For 45 years, La Piñata ruled its little corner on 19th Avenue and Osborn. According to local legend, the family invented the deep-fried piece of heaven known as the Chimichanga. On any visit, you’d be likely to run into families bringing in second and third generations to enjoy Sonoran-style home-cooked Mexican food—warm and inviting, like you’d find at your Nana’s. Although impeccably clean (I’ve seen hospitals that weren’t this immaculate), it wasn’t hard to notice that the building and parking lot were showing signs of middle age.
According to local legend, the family invented the deep-fried piece of heaven known as the Chimichanga.
My heart broke a little when they closed, because there are so few parts of our history left in town and, let’s be honest, not every restaurant survives a relocation. I hoped they’d survive the shift to their new home in the former Mary Coyle’s location near 7th Avenue and Missouri. I watched as construction kicked in to overdrive, and my heart sank a tiny bit when they installed their new sign, a more modern version of the vintage neon one, albeit with the same font. How much can you change and still survive, I thought.
I am happy to report my fears were unfounded. While there is nothing the same about the decor (except for the cleanliness—seriously, whoever manages this should start a side gig as a tidiness consultant), their upgrade is certainly that, and the food is every bit as comforting and soul soothing as it’s always been.
One thing that hasn’t changed, though, is the parking. Their former home was notorious for lack of space, and their new spot folds cars, origami style, into its parking lot. Carpool, friends, you’ll thank me later. It turns out that the lack of parking may be due to the influx of new business. According to our servers, they’ve kept the old favorite staff (cooks, servers, etc.) but nearly doubled the number of positions. I shouldn’t have been worried about their move.
The space is great—gone is the homage to a’70s version of a family Mexican restaurant. It’s more modern, open and airy. There isn’t a single square inch of the place that hasn’t been redone, including a completely reconfigured dining room with a great bar, a stylish community table, charming entry area and toasty patio, replete with working fireplace and enough space heaters to render coats unnecessary. New tables and chairs, of course, and barware. I shudder to think of the expense involved, however gorgeous the outcome.
But what hasn’t changed is the food. Start out with the cheese crisp, ordered crispy style ($6.95), and the perfect Socratic form of this dish will appear. I confess—it took me a couple of years to enjoy the simple tasty beauty that is this regional favorite. It’s not an open-faced quesadilla; it’s more than the sum of its parts—sturdy enough to scoop up the tasty house-made salsa that comes with the never-ending chips. Pro tip: ask for the spicy salsa.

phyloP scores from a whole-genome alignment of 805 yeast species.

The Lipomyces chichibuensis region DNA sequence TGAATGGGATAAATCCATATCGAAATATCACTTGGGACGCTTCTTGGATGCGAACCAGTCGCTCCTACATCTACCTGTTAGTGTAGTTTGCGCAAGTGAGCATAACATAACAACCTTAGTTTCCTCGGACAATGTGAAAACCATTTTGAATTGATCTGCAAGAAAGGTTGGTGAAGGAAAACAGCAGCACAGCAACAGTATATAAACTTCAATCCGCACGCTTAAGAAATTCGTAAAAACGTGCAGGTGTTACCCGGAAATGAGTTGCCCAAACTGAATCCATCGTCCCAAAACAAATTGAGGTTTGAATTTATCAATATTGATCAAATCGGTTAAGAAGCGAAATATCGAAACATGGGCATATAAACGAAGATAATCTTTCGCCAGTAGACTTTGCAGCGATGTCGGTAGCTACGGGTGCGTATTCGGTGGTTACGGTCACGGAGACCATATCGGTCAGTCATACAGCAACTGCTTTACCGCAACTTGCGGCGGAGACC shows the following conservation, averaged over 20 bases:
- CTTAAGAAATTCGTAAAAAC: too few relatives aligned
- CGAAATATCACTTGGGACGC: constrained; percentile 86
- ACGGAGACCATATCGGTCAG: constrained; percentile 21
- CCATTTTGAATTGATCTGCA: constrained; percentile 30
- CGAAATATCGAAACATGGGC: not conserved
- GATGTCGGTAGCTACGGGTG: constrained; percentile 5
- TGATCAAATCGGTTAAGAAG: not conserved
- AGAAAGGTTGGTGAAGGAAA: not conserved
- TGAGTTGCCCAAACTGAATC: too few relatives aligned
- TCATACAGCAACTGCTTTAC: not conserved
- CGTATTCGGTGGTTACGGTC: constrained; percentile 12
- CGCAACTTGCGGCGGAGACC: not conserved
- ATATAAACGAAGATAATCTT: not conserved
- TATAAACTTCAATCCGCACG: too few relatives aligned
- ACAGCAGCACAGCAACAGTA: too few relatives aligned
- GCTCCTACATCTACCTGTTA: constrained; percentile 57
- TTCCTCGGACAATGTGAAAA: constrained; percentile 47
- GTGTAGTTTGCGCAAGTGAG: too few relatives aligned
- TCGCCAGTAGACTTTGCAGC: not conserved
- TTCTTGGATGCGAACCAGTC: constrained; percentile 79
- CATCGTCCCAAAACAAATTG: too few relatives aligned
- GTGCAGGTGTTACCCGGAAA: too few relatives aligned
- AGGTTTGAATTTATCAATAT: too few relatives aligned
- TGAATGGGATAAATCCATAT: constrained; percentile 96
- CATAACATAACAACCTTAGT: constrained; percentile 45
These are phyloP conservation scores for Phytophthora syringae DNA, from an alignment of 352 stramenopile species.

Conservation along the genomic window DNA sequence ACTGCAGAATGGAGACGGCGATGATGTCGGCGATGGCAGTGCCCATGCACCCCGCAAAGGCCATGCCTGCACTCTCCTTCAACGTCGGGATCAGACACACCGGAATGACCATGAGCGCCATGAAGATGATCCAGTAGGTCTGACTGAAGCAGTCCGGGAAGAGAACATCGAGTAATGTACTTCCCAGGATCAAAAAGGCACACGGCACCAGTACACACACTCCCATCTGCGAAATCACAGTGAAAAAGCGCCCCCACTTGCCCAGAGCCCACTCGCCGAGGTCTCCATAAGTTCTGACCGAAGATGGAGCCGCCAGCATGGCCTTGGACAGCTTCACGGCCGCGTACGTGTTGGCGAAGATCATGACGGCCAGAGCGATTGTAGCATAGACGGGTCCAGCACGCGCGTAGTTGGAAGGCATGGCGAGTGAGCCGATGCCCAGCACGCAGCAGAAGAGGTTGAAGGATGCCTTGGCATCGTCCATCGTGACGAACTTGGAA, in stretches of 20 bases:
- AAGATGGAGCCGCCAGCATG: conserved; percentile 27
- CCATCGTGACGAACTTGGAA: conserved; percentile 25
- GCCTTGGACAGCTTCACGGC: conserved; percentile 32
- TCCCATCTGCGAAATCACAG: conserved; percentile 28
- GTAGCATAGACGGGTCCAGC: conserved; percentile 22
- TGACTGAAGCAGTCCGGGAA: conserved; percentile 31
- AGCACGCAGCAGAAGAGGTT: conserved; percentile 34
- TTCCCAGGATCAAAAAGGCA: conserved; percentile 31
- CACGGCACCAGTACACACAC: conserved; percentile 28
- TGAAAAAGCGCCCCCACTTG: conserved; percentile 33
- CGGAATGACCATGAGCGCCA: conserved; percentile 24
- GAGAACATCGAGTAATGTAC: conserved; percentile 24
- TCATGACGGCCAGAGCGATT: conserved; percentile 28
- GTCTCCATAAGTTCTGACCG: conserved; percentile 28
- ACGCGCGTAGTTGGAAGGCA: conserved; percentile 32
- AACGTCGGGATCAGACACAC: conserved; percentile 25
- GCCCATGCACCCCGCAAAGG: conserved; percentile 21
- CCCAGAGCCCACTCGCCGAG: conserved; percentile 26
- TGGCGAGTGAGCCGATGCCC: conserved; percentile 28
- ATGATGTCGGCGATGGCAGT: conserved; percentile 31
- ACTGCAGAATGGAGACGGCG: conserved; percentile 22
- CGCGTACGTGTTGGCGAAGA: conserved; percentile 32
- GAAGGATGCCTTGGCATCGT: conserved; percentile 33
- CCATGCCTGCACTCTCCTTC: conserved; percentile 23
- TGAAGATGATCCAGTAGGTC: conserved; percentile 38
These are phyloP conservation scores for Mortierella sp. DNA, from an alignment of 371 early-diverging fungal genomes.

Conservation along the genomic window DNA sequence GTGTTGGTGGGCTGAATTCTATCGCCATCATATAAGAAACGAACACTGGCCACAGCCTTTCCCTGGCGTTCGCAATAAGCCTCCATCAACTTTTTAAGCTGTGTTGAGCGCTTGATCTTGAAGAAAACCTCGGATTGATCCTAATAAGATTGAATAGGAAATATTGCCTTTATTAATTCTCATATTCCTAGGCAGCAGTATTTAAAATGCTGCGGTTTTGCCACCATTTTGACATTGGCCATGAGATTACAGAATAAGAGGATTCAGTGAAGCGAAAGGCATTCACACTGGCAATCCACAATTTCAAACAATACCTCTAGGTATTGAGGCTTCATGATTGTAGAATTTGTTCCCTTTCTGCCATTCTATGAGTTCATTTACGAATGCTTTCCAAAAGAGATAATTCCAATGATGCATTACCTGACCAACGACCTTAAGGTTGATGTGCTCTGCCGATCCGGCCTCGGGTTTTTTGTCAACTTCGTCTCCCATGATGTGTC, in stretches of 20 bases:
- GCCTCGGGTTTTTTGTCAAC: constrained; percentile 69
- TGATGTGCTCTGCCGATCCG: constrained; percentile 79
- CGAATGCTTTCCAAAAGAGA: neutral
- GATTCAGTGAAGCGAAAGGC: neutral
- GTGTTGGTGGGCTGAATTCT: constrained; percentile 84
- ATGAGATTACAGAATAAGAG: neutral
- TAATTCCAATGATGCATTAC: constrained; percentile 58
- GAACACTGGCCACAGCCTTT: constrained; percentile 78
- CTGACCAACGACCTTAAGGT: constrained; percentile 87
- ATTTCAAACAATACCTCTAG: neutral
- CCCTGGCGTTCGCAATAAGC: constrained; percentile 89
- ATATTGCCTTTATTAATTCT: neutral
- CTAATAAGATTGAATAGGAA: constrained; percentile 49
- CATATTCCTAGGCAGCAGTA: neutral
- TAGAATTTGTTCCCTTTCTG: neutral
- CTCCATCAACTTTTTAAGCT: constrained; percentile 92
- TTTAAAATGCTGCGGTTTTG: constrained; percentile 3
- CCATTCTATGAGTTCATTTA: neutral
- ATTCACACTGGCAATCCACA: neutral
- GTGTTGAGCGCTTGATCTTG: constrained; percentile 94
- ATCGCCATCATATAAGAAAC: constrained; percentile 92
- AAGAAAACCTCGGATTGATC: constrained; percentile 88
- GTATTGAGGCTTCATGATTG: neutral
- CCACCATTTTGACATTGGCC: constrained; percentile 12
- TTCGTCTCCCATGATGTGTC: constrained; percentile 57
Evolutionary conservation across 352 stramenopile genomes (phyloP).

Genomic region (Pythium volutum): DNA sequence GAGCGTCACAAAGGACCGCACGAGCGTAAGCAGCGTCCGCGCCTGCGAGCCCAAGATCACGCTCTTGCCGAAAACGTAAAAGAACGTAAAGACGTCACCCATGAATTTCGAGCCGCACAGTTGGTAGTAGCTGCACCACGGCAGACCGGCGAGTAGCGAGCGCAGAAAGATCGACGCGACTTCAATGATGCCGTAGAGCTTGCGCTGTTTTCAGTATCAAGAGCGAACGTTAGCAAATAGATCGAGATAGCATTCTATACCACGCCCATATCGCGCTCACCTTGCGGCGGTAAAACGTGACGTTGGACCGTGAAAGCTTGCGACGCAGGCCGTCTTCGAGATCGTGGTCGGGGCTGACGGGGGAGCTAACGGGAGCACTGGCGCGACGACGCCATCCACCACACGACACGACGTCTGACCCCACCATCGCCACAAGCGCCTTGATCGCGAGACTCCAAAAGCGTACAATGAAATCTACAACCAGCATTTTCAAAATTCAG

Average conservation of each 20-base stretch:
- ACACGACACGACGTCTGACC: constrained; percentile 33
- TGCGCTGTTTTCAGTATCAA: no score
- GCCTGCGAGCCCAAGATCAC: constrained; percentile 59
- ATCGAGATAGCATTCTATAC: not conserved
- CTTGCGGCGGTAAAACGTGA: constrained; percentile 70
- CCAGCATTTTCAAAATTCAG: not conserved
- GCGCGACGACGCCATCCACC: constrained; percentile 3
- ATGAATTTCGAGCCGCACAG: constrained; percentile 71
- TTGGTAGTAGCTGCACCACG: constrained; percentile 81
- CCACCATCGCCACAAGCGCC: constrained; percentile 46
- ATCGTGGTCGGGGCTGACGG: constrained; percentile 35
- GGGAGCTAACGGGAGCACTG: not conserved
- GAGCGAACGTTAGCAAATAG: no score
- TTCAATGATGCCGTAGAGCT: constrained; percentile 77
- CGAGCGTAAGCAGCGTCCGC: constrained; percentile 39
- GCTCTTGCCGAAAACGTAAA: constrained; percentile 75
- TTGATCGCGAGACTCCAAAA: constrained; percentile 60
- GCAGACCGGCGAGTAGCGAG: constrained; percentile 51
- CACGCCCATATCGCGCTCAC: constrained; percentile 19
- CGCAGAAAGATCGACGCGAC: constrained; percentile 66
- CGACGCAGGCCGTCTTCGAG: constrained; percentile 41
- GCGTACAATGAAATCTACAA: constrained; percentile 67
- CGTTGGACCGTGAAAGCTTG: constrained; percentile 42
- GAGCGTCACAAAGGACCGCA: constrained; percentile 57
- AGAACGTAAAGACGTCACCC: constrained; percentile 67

I enjoyed their Piñata Appetizers ($13.95), a veritable who’s-who of the menu. The tiny chicken tacos are as adorable as they are tasty, and the mini-chimis make the case in taste that, yes, La Piñata invented them. But my personal favorite is their corn tamales with chiles. These are more akin to a spoonable corn bread in texture and flavor. Soft, tender, slightly sweet—I would happily order an entire tray of these.
My favorite entree at their former location was the Salad Carbon ($12) with steak. A gargantuan mound of chopped lettuce (nary a leaf of iceberg to be found, thank god) comes topped with an entire tomato, a whole chopped cucumber, handfuls of Monterey jack cheese and what appears to be an entire flank steak, grilled to perfection and chopped into rather large chunks. It hasn’t changed one iota, thank god—from the old-school whole black olives on top, to the ample cup of house-made jalapeno ranch dressing. I’d like to shake the hand of the person who can finish this, since for me it’s easily two more meals at home.
The Pollo Azteca ($13.95) is a cheesy mass of chicken, chiles and ranchero sauce. Succulent grilled chicken comes surrounded in kicky sauce and cheese, with a hint of heat that barely creeps up on you. Use the chips to invent your own nachos with the cheesy, saucy goodness, as well as the rice and beans that come alongside.
The table favorite on one visit was the Mexican Short Stack ($13.95). Go for the machaca version, which is wedged between layers of tostada shells, kicky sauce and more cheese. Unlike other places, their machaca is more like Mexican pot roast, in that the shredded beef is more substantial and less chopped. Something about the mix of meat and sauce made this dish disappear first, probably due to the fact that none of us could keep our forks out of it.
The Carne Machaca Dinner ($13.95) has more of the excellent machaca, at least two cups of it on this plate. Use the grilled tortillas that come alongside to create your own little masterpiece. At La Piñata, the rice and beans that come alongside are no mere afterthought or carb filler—they are well made and tasty. A little bit of rice, a bit of beans and a mound of machaca make a fantastic bite.
I had only one bump in the road during any of my visits. The Pork Carnitas ($13.95) were a titch dry. Not Sahara Desert dry, mind you, but enough to be noticed by everyone on our visit. Was it a deal breaker on the dish? Not really—a dollop of the tasty house salsa took care of it, but we did notice. However well made it was (and it was), it could have benefitted from some extra liquid.
La Piñata’s new location is great. It’s in an easily accessible part of town, and they spared no expense in kicking up the decor a notch. The favorites are still there, and that includes the charming and attentive staff as well as the food. At this rate, they will have no problem surviving another 45 years.
5521 N. 7th Ave., Phoenix
Thursday through Sunday, 11 a.m. – 9 p.m.
Friday and Saturday, 11 a.m. – 10 p.m.